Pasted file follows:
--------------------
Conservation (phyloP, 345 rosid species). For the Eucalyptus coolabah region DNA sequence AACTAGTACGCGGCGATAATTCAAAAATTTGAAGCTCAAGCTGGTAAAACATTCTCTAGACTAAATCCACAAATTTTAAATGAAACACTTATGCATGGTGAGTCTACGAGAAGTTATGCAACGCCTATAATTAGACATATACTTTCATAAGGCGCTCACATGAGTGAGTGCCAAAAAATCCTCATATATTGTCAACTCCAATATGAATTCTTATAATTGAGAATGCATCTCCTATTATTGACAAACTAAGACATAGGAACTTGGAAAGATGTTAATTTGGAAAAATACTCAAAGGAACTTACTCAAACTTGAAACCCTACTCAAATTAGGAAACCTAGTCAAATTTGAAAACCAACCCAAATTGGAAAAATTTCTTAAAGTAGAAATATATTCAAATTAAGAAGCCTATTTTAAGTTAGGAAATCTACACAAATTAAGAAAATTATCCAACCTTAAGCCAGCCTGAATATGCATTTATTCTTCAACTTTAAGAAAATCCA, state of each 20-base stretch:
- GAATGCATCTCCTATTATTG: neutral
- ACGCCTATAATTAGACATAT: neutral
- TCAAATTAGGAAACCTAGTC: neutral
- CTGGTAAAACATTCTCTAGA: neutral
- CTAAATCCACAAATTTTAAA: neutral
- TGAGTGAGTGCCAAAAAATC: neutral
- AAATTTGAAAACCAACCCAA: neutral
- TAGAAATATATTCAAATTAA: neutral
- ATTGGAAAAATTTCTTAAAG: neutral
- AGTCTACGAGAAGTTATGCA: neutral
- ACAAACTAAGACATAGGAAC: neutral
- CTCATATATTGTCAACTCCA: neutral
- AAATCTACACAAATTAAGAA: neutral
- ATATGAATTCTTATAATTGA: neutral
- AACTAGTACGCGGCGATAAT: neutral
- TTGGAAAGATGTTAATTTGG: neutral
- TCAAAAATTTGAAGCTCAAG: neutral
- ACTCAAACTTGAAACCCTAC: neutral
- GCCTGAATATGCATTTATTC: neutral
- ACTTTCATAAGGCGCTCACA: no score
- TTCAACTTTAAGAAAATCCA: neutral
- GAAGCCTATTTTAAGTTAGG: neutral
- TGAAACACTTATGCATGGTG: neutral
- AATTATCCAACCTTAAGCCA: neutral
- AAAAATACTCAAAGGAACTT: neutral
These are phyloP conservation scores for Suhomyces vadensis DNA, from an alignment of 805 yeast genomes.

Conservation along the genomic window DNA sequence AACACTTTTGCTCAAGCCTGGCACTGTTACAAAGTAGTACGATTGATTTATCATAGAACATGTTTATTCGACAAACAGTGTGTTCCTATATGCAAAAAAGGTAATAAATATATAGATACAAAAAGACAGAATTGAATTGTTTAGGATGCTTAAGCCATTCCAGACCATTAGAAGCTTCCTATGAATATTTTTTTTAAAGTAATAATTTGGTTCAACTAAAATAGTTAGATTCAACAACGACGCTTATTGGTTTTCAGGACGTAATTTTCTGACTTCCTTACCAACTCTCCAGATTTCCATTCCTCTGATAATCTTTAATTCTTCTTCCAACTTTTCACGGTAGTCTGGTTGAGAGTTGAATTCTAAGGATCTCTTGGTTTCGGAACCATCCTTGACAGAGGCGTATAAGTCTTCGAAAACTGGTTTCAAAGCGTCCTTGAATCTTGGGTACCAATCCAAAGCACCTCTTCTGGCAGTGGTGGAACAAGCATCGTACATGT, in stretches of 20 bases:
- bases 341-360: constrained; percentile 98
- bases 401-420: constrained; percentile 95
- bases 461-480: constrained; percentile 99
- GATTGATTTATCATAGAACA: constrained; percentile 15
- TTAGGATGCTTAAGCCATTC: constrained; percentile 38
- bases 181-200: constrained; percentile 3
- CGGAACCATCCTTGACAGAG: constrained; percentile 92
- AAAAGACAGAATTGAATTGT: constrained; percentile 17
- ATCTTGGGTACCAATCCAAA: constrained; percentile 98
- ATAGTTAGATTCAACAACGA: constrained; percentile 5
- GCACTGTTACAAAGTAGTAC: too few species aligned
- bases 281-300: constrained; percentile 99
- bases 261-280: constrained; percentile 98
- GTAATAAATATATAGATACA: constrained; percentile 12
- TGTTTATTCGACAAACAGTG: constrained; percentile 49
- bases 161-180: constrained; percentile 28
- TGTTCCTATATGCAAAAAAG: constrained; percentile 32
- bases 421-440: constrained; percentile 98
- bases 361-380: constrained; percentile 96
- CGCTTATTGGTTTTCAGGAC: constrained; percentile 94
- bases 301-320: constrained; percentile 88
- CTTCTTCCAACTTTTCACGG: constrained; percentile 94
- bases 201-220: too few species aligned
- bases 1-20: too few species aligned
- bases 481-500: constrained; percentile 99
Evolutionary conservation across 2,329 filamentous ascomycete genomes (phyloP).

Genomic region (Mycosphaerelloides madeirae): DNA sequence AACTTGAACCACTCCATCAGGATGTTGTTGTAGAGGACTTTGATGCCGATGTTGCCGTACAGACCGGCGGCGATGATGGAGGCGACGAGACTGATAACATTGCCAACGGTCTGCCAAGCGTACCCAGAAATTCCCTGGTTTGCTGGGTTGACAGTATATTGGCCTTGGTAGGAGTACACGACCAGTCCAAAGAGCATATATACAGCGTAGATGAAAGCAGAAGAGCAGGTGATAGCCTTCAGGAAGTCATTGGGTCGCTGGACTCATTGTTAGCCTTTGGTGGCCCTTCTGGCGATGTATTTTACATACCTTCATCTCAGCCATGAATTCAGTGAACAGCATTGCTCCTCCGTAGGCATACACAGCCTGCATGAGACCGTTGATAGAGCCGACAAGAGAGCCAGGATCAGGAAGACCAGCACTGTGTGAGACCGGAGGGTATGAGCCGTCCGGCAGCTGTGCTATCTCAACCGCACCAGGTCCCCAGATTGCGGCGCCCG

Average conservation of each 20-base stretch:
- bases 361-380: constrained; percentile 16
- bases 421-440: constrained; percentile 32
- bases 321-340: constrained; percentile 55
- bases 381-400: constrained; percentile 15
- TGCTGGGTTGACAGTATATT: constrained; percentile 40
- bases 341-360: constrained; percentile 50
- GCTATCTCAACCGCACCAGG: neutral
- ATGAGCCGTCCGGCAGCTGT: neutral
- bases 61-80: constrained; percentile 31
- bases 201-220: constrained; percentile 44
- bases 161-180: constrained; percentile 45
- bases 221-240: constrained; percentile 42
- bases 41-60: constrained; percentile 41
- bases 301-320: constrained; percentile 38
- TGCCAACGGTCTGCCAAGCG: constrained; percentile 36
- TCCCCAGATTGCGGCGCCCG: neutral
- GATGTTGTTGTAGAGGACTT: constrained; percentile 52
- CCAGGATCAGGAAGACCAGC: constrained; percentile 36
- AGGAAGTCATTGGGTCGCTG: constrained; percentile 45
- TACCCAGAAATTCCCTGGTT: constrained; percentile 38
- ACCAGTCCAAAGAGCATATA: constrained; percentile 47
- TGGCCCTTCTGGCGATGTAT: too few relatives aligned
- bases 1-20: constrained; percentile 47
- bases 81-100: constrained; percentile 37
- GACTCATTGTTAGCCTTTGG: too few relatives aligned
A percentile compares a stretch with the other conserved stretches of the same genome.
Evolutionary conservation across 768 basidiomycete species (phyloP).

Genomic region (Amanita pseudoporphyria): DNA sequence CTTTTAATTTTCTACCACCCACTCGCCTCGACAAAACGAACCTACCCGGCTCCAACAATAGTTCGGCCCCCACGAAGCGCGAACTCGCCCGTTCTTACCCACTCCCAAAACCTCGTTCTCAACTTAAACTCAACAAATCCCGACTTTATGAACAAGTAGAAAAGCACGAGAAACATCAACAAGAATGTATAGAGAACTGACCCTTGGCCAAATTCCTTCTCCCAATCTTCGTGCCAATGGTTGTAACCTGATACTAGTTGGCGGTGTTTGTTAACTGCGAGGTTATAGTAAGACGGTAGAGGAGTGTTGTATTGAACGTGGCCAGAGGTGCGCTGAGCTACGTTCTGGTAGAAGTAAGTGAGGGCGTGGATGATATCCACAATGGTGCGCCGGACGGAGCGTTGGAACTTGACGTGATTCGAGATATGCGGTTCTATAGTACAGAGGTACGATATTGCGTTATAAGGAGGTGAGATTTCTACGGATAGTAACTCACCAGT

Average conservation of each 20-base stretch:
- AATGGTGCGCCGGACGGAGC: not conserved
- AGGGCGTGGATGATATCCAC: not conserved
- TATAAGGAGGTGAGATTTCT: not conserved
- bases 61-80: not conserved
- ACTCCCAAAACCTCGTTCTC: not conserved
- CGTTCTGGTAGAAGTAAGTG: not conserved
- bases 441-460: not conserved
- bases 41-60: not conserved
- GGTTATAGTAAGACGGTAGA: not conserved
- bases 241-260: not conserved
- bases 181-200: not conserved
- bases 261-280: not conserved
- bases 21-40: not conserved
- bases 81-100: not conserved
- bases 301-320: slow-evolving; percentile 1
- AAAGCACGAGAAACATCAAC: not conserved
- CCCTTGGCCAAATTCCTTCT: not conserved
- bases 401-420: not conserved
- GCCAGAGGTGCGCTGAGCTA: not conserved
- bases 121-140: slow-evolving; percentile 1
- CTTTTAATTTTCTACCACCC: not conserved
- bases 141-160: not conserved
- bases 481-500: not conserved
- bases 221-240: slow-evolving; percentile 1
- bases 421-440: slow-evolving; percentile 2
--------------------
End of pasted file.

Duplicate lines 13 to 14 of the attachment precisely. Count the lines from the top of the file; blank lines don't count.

- CTCATATATTGTCAACTCCA: neutral
- AAATCTACACAAATTAAGAA: neutral